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Jul 10, 2012 08:17 AM

Recipe Advice for the New (or Old) Cook

You just purchased a new cookbook and can hardly control the excitement of trying some of those new recipes. Your excitement turns to disappointment and frustration when some of the recipes just don't seem to work.
It may help you to understand that many cookbooks, especially first editions, contain a lot of errors.
I recently collaborated with a group of others on a new cookbook. All recipes were tested and the book was submitted for edit and publishing. When the book, with over 250 beautifully illustrated pages hit the stand it contained nearly five dozen errors involving about fifty of the recipes.
As you might expect, errata information was made available. Nevertheless, I'm certain there were a lot of disappointed people who worked carefully with the instruction first provided.
Moral: The moral here is two fold - 1. Learn as much about cooking and how ingredients relate to one another so that you recognize when something doesn't look quite right in a recipe. 2. If a new recipe doesn't turn out as you had expected it may not be your failure.

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  1. That's really good advice, especially when someone might throw in the towel and think it's them. I always read the reviews before trying an online recipe to see what has worked/hasn't worked for others. You don't get that feedback w/ a book. I think it was Thomas Keller's Ad Hoc that had a big error, enough that they had a sticker you could place over that page in the cookbook. I have to go back to see what the mistake was. Added to which, in today's autocorrect days, it's easy to type one thing and get another.

    1 Reply
    1. re: chowser

      Excellent point (read reviews on line) ... tnx chowser.

    2. 3. Don't purchase the first edition. Get it from the library if you are tremendously eager to try a new cookbook. Read and contribute to reviews on Amazon and other bookseller sites. Buy a later edition if there is one.

      1 Reply
      1. re: greygarious

        I agree. The book sales site reviews are a lot of help for avoiding troublesome publications.

      2. I don't understand. Doesn't the author check each page before it is sold to the public?
        When do the mistakes occur?
        It seems crazy to have to become an accomplished cook before trusting a new cookbook!

        1. Moral 3: If the recipes in your cookbook don't work, get a better cookbook. Chowhound is a good place to ask what the most reliable cookbooks are.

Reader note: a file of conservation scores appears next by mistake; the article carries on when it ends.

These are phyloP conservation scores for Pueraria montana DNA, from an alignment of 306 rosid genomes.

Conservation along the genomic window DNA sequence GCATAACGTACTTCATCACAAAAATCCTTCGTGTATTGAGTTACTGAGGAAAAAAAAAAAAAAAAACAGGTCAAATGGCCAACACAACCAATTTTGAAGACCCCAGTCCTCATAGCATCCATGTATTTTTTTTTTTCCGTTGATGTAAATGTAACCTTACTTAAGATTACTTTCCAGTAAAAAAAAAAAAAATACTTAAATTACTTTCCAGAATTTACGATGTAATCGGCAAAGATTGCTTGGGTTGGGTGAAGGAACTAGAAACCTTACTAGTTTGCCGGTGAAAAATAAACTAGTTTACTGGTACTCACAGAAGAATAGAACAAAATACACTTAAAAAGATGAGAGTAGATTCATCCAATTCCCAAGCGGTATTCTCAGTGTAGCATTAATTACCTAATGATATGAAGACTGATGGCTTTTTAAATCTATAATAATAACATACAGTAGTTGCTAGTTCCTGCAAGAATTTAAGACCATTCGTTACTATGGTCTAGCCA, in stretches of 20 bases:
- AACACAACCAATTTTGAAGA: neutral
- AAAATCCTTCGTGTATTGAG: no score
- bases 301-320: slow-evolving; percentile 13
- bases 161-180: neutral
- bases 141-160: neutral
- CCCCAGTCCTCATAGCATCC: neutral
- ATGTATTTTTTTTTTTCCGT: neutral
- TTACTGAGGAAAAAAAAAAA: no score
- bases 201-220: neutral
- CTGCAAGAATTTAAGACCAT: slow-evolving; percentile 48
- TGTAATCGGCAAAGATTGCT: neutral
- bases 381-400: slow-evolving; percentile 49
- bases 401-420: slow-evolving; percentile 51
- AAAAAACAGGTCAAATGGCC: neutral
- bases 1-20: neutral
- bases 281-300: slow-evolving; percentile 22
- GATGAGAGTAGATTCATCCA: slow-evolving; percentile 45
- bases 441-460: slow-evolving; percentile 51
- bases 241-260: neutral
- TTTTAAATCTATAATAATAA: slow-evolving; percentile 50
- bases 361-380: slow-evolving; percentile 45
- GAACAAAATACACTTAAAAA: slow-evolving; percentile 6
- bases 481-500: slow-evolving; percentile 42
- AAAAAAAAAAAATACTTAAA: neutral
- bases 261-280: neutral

blue room is right. Morals 1 and 2 may work for the old i.e. experienced cook but not for the new one, who's learning by doing and depends on clear and correct instructions. Who has time to study nutritional and culinary theory when they have to put a meal on the table tonight? Especially if the dish they were preparing turned out badly and they have to start over, in a hurry?

          Moral 4: Proofread very carefully before sending a book to the printer! These days, with spellcheck software in every word processing program, authors and publishers seem to believe that it's not really necessary to read proof carefully. Bad thinking.

          2 Replies
          1. re: John Francis

            Well, John, I respectfully disagree with "...not for the new one, who's learning by doing .." That's precisely the audience that needs to understand the facts about cookbooks. Those of use who are experienced already know that you can't rely entirely on what's printed; we've been there and done that. Most of the errors in cookbooks would never be caught by a spell checker. The spellchecker doesn't know the difference between 1 cup and 2 tablespoon in a recipe.

            1. re: todao

              todao, you're repeating yourself - I understood what you said the first time. So I guess it's OK to repeat myself too - respectfully, of course.

              For most people in the real world, the answer to dealing with a recipe that don't work is not to become enough of an expert on cooking that kind of food to critique and correct the recipe, but just to toss it and move on to another. And I'm sure most people learn whether a recipe works by making it, not by analyzing it in advance. Whether that's what they should do, seems to me beside the point.

              As a former book editor, I'm well aware that typos get into print no matter how hard you try to find and fix them, especially when numbers and such are involved. Even so, and though I'm a pretty experienced home cook, I never bother to "proofread" a recipe before using it, or assume I know better than the author how to make her/his dish. I just make it by following the instructions, see how it turns out, and decide whether or not it's a keeper.

              Your way works for you, my way works for me, and many others here believe their ways work for them, including cooking without any recipes at all. None of these are guaranteed to get good results. But for a new cook, surely the best advice is to get right into cooking with some tested recipes, whether from Mark Bittman or grandma, instead of studying the theory of the subject in advance so as to avoid the occasional recipe typo. That would only encourage people to get microwavable prepped food or take-out Chinese instead of actually cooking for themselves.